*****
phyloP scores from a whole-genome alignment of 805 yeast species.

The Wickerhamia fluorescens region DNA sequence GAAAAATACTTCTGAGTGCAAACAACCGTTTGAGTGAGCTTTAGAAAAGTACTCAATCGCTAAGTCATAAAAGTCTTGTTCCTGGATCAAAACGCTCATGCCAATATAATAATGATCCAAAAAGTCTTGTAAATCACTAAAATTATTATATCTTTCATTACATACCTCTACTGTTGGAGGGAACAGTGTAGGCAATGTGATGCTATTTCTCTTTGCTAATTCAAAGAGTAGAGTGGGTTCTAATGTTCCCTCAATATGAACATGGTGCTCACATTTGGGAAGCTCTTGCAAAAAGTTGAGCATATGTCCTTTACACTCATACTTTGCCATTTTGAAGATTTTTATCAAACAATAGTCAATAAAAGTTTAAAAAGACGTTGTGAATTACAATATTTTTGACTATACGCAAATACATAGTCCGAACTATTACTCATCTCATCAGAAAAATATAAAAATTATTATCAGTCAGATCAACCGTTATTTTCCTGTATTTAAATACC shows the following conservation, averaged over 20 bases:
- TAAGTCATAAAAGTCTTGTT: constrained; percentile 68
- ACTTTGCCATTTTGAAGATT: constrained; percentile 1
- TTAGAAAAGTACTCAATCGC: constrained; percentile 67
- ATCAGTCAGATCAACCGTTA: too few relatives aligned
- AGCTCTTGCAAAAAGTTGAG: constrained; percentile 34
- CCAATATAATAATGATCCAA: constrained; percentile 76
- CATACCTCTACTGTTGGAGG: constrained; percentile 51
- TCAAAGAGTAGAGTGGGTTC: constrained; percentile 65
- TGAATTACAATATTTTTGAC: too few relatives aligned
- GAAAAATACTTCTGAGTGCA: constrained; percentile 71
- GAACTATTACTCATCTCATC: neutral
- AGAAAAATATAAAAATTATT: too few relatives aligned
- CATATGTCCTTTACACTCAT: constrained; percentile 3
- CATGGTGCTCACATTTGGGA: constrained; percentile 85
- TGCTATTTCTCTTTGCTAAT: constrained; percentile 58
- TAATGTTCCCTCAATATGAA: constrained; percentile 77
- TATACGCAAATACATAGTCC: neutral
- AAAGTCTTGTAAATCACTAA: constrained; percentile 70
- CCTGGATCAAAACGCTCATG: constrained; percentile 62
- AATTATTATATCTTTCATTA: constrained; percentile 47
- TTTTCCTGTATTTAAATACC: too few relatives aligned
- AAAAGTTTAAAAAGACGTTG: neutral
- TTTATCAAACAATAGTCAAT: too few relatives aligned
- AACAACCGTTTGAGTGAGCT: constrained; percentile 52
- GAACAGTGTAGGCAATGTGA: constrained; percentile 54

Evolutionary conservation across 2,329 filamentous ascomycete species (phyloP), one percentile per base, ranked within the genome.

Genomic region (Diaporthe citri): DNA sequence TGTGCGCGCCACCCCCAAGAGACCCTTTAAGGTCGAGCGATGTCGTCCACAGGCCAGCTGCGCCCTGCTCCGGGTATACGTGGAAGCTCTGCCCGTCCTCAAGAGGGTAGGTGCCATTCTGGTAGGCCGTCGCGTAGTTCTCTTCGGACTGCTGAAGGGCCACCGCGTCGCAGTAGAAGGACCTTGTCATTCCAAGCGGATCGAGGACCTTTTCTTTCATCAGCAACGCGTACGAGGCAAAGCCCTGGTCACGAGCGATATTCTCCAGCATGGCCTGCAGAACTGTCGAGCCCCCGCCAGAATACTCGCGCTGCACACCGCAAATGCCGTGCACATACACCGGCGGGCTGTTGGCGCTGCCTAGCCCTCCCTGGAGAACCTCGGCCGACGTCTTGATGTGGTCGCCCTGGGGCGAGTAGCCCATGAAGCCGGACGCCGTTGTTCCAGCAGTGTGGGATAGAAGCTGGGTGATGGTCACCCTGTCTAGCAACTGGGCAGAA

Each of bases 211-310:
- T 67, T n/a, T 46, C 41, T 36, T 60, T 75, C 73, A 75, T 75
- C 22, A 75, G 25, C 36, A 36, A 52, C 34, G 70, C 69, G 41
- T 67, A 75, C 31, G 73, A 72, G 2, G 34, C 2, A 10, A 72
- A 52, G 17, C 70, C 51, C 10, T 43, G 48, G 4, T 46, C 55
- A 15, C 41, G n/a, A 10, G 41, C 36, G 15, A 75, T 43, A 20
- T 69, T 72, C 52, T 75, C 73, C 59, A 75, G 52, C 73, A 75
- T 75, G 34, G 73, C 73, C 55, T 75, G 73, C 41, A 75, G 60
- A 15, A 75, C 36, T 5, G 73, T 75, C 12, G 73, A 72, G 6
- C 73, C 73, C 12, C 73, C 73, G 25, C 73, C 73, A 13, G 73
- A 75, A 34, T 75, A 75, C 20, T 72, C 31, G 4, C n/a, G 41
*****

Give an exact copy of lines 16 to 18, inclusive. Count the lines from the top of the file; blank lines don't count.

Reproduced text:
- CATGGTGCTCACATTTGGGA: constrained; percentile 85
- TGCTATTTCTCTTTGCTAAT: constrained; percentile 58
- TAATGTTCCCTCAATATGAA: constrained; percentile 77